MixingLab Research

OPENINGS: Interested in becoming part of the team? Email a cover letter and curriculum vita. Interested in summer research as an undergraduate? We usually evaluate candidates in mid-February, and eligible students are encouraged to apply to be Xerox Fellows (usually by 1 February).

Waste Evacuation in the Brain

National Institutes for HealthArmy Research Laboratories Mammals' brains contain not only blood vessels to bring nutrients and oxygen, but also a separate set of passageways that evacuate metabolic waste, collectively called the "glymphatic" system. Recently discovered by the team of Maiken Nedergaard, the glymphatic system is the subject of many open questions: What mechanisms pump away waste? Where does it go? How do sleep, exercise, and age affect waste evacuation? In collaboration with Nedergaard, Ali Erturk, John H. Thomas, Jessica Shang, Giuilio Tononi, and Chiara Cirelli, we are using experiments and simulations to attack these questions and more. In one project, we focus on links between glymphatic malfunction and Alzheimer's disease, which is known to correlate with waste buildup. In another, we focus on links between glymphatic function and cognition, to help soldiers stay alert even when sleep-deprived. We are grateful for support for this work through grants from the National Institutes for Health and Army Research Laboratories.

Flow in the glymphatic system

Above: Flow in the glymphatic system of the brain of a live mouse, measured with particle tracking. Left: The measured paths of particles flowing through the brain extend much further than the distances they would travel by diffusion alone (indicated with circles). Center: Each arrow indicates the position and velocity of one tracked particle. Waste flows through the space surrounding an artery. Right: Each dot indicates the speed of one tracked particle (in color).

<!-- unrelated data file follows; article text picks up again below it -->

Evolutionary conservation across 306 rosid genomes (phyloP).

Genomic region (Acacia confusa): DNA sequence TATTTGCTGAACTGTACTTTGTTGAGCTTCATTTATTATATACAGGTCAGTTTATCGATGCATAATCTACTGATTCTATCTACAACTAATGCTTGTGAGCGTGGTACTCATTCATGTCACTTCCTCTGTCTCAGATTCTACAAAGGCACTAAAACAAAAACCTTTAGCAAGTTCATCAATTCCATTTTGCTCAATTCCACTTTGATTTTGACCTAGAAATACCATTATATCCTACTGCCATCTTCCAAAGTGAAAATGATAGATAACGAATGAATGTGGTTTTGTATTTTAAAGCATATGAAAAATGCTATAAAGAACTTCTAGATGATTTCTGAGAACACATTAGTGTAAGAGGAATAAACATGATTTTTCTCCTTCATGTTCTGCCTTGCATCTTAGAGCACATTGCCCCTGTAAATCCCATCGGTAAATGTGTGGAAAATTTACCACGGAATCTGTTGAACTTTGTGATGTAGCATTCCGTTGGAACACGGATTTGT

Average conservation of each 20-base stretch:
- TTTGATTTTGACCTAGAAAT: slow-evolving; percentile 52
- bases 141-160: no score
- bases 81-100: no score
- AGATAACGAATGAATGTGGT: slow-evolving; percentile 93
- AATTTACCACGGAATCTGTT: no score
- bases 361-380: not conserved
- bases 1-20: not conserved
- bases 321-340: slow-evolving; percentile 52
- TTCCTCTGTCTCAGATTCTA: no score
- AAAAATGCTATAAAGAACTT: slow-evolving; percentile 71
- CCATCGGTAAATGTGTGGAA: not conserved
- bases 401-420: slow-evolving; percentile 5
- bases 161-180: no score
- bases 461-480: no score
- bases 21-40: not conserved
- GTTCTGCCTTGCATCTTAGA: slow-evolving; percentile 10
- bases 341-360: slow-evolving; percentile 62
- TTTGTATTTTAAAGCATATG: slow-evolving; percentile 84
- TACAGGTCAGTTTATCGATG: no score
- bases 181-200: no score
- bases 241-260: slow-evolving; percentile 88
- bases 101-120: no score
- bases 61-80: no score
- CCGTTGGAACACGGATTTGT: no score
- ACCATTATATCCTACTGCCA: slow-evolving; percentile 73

Related publications:
Transcranial optical imaging reveals a pathway for optimizing the delivery of immunotherapeutics to the brain
Flow of cerebrospinal fluid is driven by arterial pulsations and is reduced in hypertension
PDGF-B is required for development of the glymphatic system
Hydraulic resistance of perivascular spaces in the brain

Mixing in Liquid Metal Batteries

National Science Foundation We are studying the effects of fluid flow on the performance of liquid metal batteries, a technology being developed by Ambri, Inc. for large-scale energy storage on Earth's electrical grids. More broadly, we are interested in using fluid dynamics and mass transport to revolutionize energy storage technology, improve energy efficiency, and enable widespread use of renewable energy. We are grateful for support for this work through a CAREER Award from the Fluid Dynamics program of the National Science Foundation.

Fluid flow in a liquid metal electrode

Above: Fluid flow in a liquid metal electrode, measured with ultrasound. Reds indicate flow away from the probe, and blues indicate flow toward it. Adding electrical current causes a global rearrangement of the convection pattern and makes mixing more efficient.

Related publications:
Mixing in a liquid metal electrode
Ultrasound velocity measurement in a liquid metal electrode
Molten amide-hydroxide-iodide electrolyte for a low-temperature sodium-based liquid metal battery
Convection-diffusion model of Lithium-Bismuth liquid metal batteries
Competing forces in liquid metal electrodes and batteries
Fluid mechanics of liquid metal batteries

Next-generation Casting

National Science Foundation More than 90% of U.S. manufactured goods contain cast metal components made with a process involving four steps: melting the metal feedstocks, degassing and controlling chemistry, distributing the melt, and solidifying it in casts. The commercial success and energy efficiency of the entire operation require controlling and predicting product quality while maximizing the rate of casting. Unfortunately, measuring the properties of the melt in-situ is difficult, and to date quality tests occur only after solidification. This project, a collaboration with Antoine Allanore at MIT, aims at providing a new tool to evaluate the melt properties using sound waves at very high frequency (ultrasound). The anticipated results are expected to enable real-time monitoring of casting and lead to new processing methods that will increase the commercial success and energy efficiency of casting. We are grateful for support for this work through a grant from the Materials Engineering and Processing program of the National Science Foundation.